Many Baptist churches have communion of the Lord's Supper the first Sunday of the month, so take the Supper once a quarter. I suppose it would be a tradition in some Baptist churches, but I would not think it was a "Baptist" tradition.
I think those who have a schedule time to take the Lord's Supper simply did it at these times for convenience or to regularly schedule it so people would know when the would take communion. Although it is not "scriptural" there is nothing unscriptural about taking the Supper on a regular and scheduled basis. Some church constitutions state the church will have communion on a specific day and time.
I have never scheduled the Lord's Supper as many Baptist churches have. The reason is that in many churches that have this practice the Lord's Supper becomes a ritual and people tend to lose their understanding of what it is and why the Lord told us to do this. It becomes a routine and loses its purpose.
The following is information about the Lord's Supper you might find helpful.
The Lord's Supper is a memorial meal initiated by the Lord Jesus Christ on the eve of His passion, symbolizing His death and blood atonement for sin (Mt. 26:26-28; Mk. 14:22-24; Lk. 22:19-21; Jn. 13). The Apostle Paul plainly tells us that the Lords's Supper is a memorial ("this do in remembrance of me"--Lk. 22:19; 1 Co. 11:24,25) and a picture ("ye do shew"--1 Co. 11:26). The Lord's Supper is to be practiced in the church (1 Co. 11:18,20,22,33,34). Each church, as the body of Christ (1 Co. 12:27), is to observe the Lord's Supper after the Scriptural order. The church is responsible to oversee every aspect of the work of God to maintain doctrinal and moral purity (1 Co. 5:11-13; 2 Th. 3:6; Tit. 1:9-13; 3:10,11). We, therefore, do believe the church has both the authority and the responsibility to restrict the Lord's Table. Those who observe the Lord's Supper privately apart from the church are ignoring the Bible pattern.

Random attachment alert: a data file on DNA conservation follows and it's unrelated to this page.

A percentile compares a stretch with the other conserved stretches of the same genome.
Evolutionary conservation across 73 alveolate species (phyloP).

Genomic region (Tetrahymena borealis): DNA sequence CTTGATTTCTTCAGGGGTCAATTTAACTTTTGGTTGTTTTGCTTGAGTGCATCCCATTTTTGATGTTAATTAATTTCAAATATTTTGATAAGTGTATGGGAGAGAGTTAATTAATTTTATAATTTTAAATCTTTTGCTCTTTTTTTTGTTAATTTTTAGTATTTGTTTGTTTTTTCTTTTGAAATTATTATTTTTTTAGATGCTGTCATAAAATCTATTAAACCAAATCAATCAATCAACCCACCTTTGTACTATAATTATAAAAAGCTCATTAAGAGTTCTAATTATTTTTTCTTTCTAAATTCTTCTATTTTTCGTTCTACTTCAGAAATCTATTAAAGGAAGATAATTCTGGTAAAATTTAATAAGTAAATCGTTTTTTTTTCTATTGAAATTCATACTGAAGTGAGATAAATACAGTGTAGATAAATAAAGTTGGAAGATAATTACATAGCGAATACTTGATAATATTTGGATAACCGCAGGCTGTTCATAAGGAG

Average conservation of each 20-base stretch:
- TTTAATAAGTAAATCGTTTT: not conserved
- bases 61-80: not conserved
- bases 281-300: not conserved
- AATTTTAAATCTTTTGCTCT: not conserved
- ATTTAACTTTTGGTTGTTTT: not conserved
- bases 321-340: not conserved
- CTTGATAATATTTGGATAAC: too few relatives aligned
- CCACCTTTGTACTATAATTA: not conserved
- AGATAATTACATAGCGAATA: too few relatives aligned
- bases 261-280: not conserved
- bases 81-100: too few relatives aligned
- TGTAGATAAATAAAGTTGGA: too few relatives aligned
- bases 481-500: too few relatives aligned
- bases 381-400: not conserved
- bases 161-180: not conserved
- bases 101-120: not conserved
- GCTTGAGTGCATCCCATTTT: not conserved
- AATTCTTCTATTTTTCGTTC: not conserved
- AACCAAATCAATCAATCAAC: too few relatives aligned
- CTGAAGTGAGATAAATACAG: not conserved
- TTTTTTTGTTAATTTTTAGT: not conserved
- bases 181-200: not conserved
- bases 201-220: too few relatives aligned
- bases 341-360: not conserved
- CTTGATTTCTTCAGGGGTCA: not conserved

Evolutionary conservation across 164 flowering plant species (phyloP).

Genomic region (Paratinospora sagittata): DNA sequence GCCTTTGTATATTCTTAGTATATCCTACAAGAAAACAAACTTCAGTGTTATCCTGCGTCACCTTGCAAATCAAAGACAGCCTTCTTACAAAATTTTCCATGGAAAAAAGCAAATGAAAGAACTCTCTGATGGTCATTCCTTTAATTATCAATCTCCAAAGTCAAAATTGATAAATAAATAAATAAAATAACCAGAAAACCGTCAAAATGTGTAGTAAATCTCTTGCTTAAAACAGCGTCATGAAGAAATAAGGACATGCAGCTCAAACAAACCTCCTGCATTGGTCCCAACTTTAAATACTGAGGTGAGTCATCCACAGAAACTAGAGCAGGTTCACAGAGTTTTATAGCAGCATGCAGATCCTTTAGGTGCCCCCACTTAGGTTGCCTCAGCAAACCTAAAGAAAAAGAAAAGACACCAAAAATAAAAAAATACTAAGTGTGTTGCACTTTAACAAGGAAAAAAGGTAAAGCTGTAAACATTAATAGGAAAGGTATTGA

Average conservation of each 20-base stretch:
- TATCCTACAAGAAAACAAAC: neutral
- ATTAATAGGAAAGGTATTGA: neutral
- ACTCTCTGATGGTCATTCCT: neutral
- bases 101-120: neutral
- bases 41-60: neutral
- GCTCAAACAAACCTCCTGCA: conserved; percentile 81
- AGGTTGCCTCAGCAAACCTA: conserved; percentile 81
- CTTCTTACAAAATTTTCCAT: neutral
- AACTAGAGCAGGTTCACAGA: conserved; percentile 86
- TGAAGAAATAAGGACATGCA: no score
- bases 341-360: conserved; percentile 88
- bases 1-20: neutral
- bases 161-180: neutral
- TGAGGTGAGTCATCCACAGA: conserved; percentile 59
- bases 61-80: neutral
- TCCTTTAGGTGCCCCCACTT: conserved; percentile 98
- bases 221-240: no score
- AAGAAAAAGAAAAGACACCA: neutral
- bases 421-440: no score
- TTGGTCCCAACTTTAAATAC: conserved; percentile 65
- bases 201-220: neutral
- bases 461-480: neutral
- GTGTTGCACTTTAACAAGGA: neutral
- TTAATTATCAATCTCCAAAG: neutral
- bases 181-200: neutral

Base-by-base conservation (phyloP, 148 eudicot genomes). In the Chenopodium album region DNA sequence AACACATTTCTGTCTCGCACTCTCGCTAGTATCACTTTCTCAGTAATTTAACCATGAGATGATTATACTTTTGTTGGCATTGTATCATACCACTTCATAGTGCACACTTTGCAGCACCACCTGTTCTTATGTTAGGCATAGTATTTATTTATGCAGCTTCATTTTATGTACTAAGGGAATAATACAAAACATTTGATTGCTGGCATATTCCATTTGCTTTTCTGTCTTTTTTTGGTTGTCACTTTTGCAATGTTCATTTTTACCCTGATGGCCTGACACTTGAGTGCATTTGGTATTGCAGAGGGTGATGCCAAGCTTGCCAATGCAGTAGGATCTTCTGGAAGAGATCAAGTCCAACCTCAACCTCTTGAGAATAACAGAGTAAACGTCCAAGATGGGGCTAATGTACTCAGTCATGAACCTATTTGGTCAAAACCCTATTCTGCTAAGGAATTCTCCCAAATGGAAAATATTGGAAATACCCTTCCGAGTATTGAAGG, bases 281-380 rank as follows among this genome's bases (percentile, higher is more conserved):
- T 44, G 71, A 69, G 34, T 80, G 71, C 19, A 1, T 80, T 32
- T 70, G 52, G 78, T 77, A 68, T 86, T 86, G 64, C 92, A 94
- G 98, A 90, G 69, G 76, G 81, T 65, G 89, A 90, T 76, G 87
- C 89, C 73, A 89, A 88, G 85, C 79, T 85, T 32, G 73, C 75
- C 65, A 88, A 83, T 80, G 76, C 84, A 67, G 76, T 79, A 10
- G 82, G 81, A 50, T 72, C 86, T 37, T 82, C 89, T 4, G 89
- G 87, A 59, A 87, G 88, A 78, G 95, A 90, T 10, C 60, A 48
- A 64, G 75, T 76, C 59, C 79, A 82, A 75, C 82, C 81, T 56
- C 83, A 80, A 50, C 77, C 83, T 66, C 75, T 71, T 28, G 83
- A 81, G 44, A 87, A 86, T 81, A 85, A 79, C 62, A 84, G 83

The Seven-fold benefits of the Lord's Supper: (1) In 1 Co. 11:28 there is Examination. But let a man examine himself.' (2) In that frame of heart we then are to eat.' That is Participation. (3) Thus the supper becomes a Proclamation of the value of that wondrous death for poor sinners (1 Co. 11:26). (4) The feast is to have Continuation. But how often? [The Bible does not say how often; it simply says "as often as ye eat"--1 Co. 11:26.] (5) Anticipation is a hall-mark of the supper. Till He come' are words that remind us that the supper is not only retrospective, but prospective. (6) Of course it is primarily a supper for Recollection of the Lord in His suffering and death for our sins. Such continual remembrance ought to stir the heart in love to the One who died for us. (7) A proper preparation of heart beforehand, and a right attitude at the supper will lead to Adoration. In remembrance of Me,' said the Lord. The word translated worship' in the N.T. means to kiss towards.' It bespeaks an attitude of love, of obedience, of allegiance, of adoration (The Church of God: A Symposium).
Requirements for taking the Lord's Supper: (1) The individual must be a born again Christian (1 Co. 10:16-17). (2) The individual must be a baptized member of the church (Ac. 2:41-42; 1 Co. 5:11; 11:20,33-34). (3) The individual must be in fellowship with the Lord (1 Co. 11:27-31). This involves striving to live in obedience to the Bible and carefully confessing one's sins (Jn. 8:31-32; 1 Jn. 1:5-10).
Restricted Communion: Some object to placing restrictions on the Lord's Supper, saying we have no right to restrict the Lord's table. But the Bible teaches differently. Following are ways in which the Bible gives clear restrictions in this ordinance: